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What really unfolded between the first instance that former Member of Parliament (MP) Raeesah Khan’s lie was told in Parliament, and her eventual admission?
After five days and over 24 hours’ worth of hearings, we’ve since heard from Raeesah herself, the top three Workers’ Party (WP) leaders — Leader of the Opposition and Sec-Gen Pritam Singh, Chairman Sylvia Lim, and Vice-Chair Faisal Manap — as well as other WP members.
Unfortunately, due to differing interpretations of what happened at several key junctures, the reality of what happened across the few months isn’t 100 per cent clear yet.
Aug. 8 meeting: “Take the information to the grave”
Raeesah had met Faisal, Singh and Lim on Aug. 8. Afterwards, she had sent a message to Loh Pei Ying and Yudhishthra Nathan, according to the first special report. The message read:
“Hey guys, I just met Pritam, Sylvia and Faisal. And we spoke about the Muslim issue and the police accusation. I told them what I told you guys, and they’ve agreed that the best thing to do is to take the information to the grave. They also suggested that I write a statement to send out this evening.”
When asked during the Dec. 2 hearing, on the WP leaders’ reaction to her lie at the Aug. 8 meeting, Raeesah said: “The reaction was that, if I were not to be pressed, then the best thing to do would be to retain the narrative that I began in August.”
Faisal Manap disagrees
On Aug. 8, Raeesah told the WP leaders that 1) the sexual assault account she had shared in Parliament was untrue, and that 2) she was a sexual assault survivor.
However, Faisal claimed that the WP leaders did not discuss further on what to do about the lie, nor did they press her further about it during the Aug. 8 meeting.
Hence, there was no further conversation on point 1 on that day. According to him, their main concern was to comfort Raeesah as she was crying at that time.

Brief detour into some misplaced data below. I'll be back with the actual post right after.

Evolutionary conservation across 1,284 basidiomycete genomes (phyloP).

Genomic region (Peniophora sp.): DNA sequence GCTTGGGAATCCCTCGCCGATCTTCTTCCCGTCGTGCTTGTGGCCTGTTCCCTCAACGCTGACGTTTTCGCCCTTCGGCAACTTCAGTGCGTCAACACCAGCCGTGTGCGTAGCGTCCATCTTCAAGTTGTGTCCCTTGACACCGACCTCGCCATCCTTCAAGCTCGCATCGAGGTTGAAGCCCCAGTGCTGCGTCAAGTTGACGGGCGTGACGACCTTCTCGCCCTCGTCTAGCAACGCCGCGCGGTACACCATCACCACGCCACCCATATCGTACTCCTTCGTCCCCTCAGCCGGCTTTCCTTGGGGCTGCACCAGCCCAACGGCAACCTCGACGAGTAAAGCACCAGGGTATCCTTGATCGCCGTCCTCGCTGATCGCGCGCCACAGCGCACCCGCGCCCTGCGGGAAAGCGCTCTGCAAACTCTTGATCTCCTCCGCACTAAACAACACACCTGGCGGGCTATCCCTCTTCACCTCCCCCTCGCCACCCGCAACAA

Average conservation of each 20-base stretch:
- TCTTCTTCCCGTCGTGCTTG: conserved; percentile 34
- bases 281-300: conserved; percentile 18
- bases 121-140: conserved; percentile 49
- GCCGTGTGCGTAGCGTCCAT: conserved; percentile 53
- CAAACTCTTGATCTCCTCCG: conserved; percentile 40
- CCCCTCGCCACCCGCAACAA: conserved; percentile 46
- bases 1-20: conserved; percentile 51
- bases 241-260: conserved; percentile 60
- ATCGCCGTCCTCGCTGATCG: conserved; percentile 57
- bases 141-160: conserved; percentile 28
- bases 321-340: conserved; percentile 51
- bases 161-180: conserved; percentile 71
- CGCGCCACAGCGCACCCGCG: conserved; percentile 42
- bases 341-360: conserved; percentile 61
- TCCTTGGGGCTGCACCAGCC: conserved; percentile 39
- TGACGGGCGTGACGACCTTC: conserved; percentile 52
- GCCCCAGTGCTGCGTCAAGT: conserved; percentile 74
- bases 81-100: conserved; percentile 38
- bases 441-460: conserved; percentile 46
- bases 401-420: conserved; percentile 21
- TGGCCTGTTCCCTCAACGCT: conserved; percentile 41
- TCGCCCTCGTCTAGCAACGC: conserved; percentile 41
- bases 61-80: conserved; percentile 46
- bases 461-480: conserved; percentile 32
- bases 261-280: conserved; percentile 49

He also denied that the trio (himself, Singh and Lim) asked Raeesah to take the lie to the grave.
Desmond Lee: She (Raeesah) said that you all discussed two things: Muslim issue as well as the issue of sexual assault. On Muslim issues — decision (was) to put up a post. On sexual assault anecdote — take it to the grave.
You disagree with the second, but not the first? Which means you agree on Muslim issues being clarified in a post, you disagree that the anecdote about sexual assault was discussed, and you disagree with her that the decision was to take this lie in Parliament to the grave.
According to Faisal, the only thing they had agreed on during that meeting was to put out a post on Muslim issues (referring to the “statement” in Raeesah’s WhatsApp message).
Desmond Lee: The sum total of what you take away from that meeting, apart from that two new pieces of information that you were in possession, with regards to the anecdote and her own experience as a survivor, was that she was going to put up a post that very evening.
That same evening she told you she had been sexually assaulted and that she had lied in Parliament. The only thing you all agreed on was that she (Raeesah) would put up a post about FGC (female genital cutting) and polygamy, yes?
Pritam Singh disagrees
Regarding what happened and what was discussed during the Aug. 8 meeting, Singh largely mentioned the same details as Faisal.
Namely, he did not tell Raeesah to take a lie she had made in Parliament "to the grave" and there were also no substantive discussions regarding how to proceed with Raeesah’s lie.
Tong: So your recollection was that there was no substantive discussion on what to do.
Singh: That’s right.
Tong: And there was certainly no instruction or directive by you to her to clarify the lie, right?
Singh: No, there was not.